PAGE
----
Now more than ever, a comfortable retirement depends on secure, stable investments. Unfortunately, the right stocks for retirement won't just fall into your lap. Let's figure out what makes a great retirement-oriented stock and then examine whether Corning (NYSE: GLW) has what we're looking for.

The right stocks for retirees
With decades to go before you need to tap your investments, you can take greater risks, weighing the chance of big losses against the potential for mind-blowing returns. But as retirement approaches, you no longer have the luxury of waiting out a downturn.

Sure, you still want good returns, but you also need to manage your risk and protect yourself against bear markets, which can maul your finances at the worst possible time. The right stocks combine both of these elements in a single investment.

When scrutinizing a stock, retirees should look for:

  • Size. Most retirees would rather not take a flyer on unproven businesses. Bigger companies may lack their smaller counterparts' growth potential, but they do offer greater security.
  • Consistency. While many investors look for fast-growing companies, conservative investors want to see steady, consistent gains in revenue, free cash flow, and other key metrics. Slow growth won't make headlines, but it will help prevent the kind of ugly surprises that suddenly torpedo a stock's share price.
  • Stock stability. Conservative retirement investors prefer investments that move less dramatically than typical stocks, and they particularly want to avoid big losses. These investments will give up some gains during bull markets, but they won't fall as far or as fast during bear markets. Beta measures volatility, but we also want a track record of solid performance as well.
  • Valuation. No one can afford to pay too much for a stock, even if its prospects are good. Using normalized earnings multiples helps smooth out one-time effects, giving you a longer-term context.
  • Dividends. Most of all, retirees look for stocks that can provide income through dividends. Retirees want healthy payouts now and consistent dividend growth over time -- as long as it doesn't jeopardize the company's financial health.

With those factors in mind, let's take a closer look at Corning.

Factor

What We Want to See

Actual

Pass or Fail?

Size Market cap > $10 billion $26.5 billion Pass
Consistency Revenue growth > 0% in at least four of five past years 4 years Pass
  Free cash flow growth > 0% in at least four of past five years 4 years Pass
Stock stability Beta < 0.9 1.37 Fail
  Worst loss in past five years no greater than 20% (59.8%) Fail
Valuation Normalized P/E < 18 12.18 Pass
Dividends Current yield > 2% 1.2% Fail
  5-year dividend growth > 10% 0.0% Fail
  Streak of dividend increases >= 10 years 0 years Fail
  Payout ratio < 75% 9.0% Pass
       
  Total score   5 out of 10

Source: Capital IQ, a division of Standard & Poor's. Total score = number of passes.

With just 5 points, Corning doesn't have quite everything that conservative investors would like to see in a stock. You might not think of the company as an innovator, but you'll find Corning's materials in many of the popular products that millions of people have bought lately.

Corning's roots come from glass. The company that helped Thomas Edison make his first light bulb has gone through several cycles of product innovation over the generations. Early in the last decade, Corning got the bulk of its sales from producing the fiber optic cable and other components that big telecom companies such as AT&T (NYSE: T) needed to build out and expand their voice and data networks.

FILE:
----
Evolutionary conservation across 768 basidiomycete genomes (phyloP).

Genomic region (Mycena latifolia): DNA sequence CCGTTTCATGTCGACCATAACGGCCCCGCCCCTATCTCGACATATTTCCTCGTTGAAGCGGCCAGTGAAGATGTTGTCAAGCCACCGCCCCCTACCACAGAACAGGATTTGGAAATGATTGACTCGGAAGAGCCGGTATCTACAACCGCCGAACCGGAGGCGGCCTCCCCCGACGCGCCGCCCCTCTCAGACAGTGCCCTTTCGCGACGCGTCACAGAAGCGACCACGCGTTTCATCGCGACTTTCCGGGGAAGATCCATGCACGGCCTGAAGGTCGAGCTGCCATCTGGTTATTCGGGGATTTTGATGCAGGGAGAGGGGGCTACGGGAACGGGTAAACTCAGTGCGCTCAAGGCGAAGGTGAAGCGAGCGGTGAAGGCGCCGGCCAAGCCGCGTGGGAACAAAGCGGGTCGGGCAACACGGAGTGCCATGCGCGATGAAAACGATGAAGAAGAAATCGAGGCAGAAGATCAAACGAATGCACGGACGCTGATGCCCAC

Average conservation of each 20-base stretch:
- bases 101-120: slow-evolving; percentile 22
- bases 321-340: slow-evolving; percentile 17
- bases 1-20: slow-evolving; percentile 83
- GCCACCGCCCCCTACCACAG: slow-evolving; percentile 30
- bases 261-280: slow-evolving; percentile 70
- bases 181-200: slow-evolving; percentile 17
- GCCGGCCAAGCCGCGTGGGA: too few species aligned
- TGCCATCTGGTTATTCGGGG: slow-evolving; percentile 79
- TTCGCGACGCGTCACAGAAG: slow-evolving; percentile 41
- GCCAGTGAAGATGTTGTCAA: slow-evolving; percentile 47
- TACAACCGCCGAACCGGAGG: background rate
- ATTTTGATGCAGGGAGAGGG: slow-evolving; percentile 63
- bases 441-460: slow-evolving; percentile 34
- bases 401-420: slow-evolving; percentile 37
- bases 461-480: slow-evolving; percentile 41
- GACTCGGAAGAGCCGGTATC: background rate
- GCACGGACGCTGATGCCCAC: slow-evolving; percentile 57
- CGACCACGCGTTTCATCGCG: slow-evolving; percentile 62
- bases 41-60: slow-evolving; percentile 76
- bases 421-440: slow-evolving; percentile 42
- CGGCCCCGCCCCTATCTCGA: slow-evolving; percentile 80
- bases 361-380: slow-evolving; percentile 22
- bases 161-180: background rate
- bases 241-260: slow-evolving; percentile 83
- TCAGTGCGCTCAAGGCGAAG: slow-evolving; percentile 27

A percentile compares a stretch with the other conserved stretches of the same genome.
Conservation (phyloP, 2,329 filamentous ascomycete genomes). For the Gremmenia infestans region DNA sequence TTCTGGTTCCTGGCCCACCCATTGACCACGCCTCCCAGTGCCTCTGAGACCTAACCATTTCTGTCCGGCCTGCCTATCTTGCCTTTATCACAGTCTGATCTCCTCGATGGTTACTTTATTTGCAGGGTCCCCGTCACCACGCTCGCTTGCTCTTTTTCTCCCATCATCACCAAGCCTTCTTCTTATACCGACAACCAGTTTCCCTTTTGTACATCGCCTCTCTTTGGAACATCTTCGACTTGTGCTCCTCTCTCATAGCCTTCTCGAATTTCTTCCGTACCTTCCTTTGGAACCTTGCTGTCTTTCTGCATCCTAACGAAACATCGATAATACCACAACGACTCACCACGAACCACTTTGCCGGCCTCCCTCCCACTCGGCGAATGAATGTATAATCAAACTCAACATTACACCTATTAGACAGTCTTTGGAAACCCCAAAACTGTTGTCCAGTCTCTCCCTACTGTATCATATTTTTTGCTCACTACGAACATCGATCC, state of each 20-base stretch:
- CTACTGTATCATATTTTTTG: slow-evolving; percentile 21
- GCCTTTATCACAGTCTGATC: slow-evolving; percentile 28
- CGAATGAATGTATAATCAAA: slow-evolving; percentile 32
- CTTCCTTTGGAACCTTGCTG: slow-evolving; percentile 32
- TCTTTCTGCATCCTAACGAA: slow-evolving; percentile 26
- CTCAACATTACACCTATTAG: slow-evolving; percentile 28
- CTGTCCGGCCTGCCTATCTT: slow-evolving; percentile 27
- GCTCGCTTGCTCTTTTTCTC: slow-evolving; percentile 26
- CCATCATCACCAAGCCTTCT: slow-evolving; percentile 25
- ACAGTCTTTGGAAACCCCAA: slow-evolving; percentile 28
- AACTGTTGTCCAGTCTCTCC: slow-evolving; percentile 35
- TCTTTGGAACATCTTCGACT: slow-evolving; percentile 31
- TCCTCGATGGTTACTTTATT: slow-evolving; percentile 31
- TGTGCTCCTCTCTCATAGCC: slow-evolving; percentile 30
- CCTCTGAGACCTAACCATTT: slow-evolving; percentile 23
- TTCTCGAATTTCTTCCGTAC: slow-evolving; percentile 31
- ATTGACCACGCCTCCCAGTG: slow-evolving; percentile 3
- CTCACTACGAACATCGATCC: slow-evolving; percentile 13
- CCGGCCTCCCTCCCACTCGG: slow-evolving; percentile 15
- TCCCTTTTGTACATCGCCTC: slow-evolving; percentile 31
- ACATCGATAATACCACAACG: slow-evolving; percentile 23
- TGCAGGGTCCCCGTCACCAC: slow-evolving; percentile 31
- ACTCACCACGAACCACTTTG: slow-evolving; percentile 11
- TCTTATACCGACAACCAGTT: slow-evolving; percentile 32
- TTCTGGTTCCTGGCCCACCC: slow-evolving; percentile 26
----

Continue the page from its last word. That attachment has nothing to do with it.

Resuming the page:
More recently, though, Corning has focused on materials for displays, such as flat-panel TVs. Growth for its flagship product, which it sells to AU Optronics (NYSE: AUO) and LG Display (NYSE: LPL) for LCD televisions, has slowed to just 5%. But with companies including Microsoft (Nasdaq: MSFT), Apple (Nasdaq: AAPL), and Motorola Mobility (NYSE: MMI) signing on to use Corning's Gorilla Glass for their smartphones, prospects look bright.

The biggest challenge that Corning faces is translating those sales into earnings. In its most recent quarter, Corning's adjusted earnings actually fell 10% despite an excellent increase in overall revenue. As it innovates, the company needs to figure out how to boost profits to help shareholders.

For retirees and other conservative investors, Corning's constant reinvention of itself can make for a bouncy ride. Like many tech stocks, Corning's shares have seen plenty of volatility recently. But if you can afford to take the risk, Corning's growth story may make its stock a worthy addition to a retirement portfolio.

Keep searching
Finding exactly the right stock to retire with is a tough task, but it's not impossible. Searching for the best candidates will help improve your investing skills, and teach you how to separate the right stocks from the risky ones.

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If you want to retire rich, you need to be confident that you've got the basics of your investment strategy down pat. See if you're on track by following the 13 Steps to Investing Foolishly.

Fool contributor Dan Caplinger doesn't own shares of the companies mentioned in this article. You can follow him on Twitter. The Motley Fool owns shares of Apple and Microsoft. Motley Fool newsletter services have recommended buying shares of Microsoft, AT&T, and Apple, as well as creating a bull call spread position on Apple. We Fools don't all hold the same opinions, but we all believe that considering a diverse range of insights makes us better investors. The Fool has a disclosure policy.